While the pandemic forced more companies to embrace remote work, it’s likely employees will expect to have the option to work remotely or, at least, a hybrid of on-site and at-home, moving forward.
While many employees feel empowered by the flexibility of remote and hybrid work, according to The ADP Research Institute’s People at Work 2021: A Global Workforce View, only 63% of survey respondents feel their company is providing the equipment they need to do their job remotely.
This presents a heightened risk of security breaches if staff is using personal equipment to complete their work. Keeping data secure is just one of many hurdles facing employers who offer hybrid or remote work as an option to their staff.
Yet to refuse to offer remote or hybrid work could make it extremely challenging to hire and retain quality staff.
Less than a year ago, the Department of Defense (DoD) issued a ruling that incorporates the National Industrial Security Program Operating Manual (NISPOM) into the code of federal regulations (CFR). Additionally, the NISPOM Rule includes new reporting requirements established by Security Executive Agent Directive Revision 3 (SEAD 3).
The positive impact is that this rule provides a single, nationwide implementation plan and, in theory, should more cohesively protect our nation’s secrets from unauthorized disclosure. However, with its 6-month “grace period,” contractors might now be scrambling to fully abide by these revisions nor fully understand their new reporting responsibilities.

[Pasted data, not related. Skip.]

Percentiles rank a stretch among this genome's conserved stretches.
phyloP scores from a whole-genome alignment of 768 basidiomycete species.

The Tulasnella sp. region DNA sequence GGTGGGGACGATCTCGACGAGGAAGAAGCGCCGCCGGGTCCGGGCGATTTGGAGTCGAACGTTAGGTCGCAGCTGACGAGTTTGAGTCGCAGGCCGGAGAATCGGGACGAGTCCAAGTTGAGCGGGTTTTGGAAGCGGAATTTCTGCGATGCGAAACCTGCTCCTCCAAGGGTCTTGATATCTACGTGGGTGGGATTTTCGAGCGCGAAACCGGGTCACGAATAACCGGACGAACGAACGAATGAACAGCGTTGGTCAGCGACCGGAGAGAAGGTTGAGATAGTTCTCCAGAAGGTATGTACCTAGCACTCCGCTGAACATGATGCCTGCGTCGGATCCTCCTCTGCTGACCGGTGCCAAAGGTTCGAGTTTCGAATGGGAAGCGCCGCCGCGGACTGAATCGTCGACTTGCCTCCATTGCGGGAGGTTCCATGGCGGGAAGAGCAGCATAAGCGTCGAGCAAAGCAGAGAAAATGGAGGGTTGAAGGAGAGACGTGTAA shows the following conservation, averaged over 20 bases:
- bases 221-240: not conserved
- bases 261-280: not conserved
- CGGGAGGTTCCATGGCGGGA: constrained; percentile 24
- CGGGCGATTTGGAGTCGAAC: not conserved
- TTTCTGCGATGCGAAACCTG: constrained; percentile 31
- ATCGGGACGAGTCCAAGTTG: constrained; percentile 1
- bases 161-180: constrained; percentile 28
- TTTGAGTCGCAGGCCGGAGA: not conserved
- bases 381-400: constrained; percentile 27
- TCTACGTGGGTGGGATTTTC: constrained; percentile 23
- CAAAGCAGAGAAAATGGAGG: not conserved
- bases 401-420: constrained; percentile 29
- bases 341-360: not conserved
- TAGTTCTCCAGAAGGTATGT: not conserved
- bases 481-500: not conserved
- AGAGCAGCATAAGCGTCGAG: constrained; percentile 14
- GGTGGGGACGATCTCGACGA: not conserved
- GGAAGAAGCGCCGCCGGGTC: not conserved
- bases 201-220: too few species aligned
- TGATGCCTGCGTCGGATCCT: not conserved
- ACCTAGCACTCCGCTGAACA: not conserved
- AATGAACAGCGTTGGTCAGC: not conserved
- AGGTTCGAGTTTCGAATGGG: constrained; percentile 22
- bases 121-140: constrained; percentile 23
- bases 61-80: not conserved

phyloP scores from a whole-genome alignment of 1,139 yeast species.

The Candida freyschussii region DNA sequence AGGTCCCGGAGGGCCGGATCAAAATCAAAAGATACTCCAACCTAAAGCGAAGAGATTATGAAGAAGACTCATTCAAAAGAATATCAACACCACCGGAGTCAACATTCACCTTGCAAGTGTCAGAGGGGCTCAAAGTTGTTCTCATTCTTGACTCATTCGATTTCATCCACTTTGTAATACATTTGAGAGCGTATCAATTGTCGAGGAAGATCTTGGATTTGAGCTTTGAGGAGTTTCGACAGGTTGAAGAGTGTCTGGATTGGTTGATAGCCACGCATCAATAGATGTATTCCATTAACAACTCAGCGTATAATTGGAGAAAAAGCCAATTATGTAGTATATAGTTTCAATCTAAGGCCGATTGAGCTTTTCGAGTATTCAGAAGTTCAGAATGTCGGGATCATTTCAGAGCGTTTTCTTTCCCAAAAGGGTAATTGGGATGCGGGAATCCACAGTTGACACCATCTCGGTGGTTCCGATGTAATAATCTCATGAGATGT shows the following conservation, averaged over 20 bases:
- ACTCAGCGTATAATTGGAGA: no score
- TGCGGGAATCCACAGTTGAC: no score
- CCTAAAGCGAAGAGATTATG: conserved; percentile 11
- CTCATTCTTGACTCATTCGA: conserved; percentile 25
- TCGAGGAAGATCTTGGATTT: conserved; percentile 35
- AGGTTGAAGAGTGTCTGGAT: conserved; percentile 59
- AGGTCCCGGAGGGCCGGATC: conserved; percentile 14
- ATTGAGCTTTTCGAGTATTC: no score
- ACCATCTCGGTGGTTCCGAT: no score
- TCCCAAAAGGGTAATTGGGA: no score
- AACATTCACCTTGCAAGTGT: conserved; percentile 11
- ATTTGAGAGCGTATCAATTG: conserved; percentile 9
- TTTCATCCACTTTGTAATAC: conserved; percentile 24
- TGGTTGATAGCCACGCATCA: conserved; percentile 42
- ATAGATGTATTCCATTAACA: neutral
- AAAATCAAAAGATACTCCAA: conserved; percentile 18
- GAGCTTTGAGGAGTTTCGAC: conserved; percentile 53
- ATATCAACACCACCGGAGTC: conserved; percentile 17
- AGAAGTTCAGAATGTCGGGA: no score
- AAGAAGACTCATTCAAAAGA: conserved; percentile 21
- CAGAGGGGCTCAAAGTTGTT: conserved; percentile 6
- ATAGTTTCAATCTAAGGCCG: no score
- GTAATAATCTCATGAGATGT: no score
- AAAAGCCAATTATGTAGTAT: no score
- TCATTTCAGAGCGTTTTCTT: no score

Global Solutions provides full security support to cleared industry contractors. We can help you plan, develop, monitor, and continually assess industrial security operations to maintain compliance.
Over the last several weeks there has been a large increase of activity across cyberspace surrounding the COVID-19 pandemic and malicious actors trying to take advantage of this unfortunate time we are all living in. With much of our workforce being pushed remote, it poses further risks. With home networks and using work machines being utilized outside of their corporate environment, it is up to the users to be vigilant in reporting concerns or issues. Companies should also be deploying tools to help further secure their information.
As an HR Leader, I have been at the forefront of this pandemic. To date, I have helped companies navigate the consequences of its adverse effects, such as layoffs, securing government-backed loans, calming employee anxiety, mitigating employee isolation, and developing crisis management and communication plans.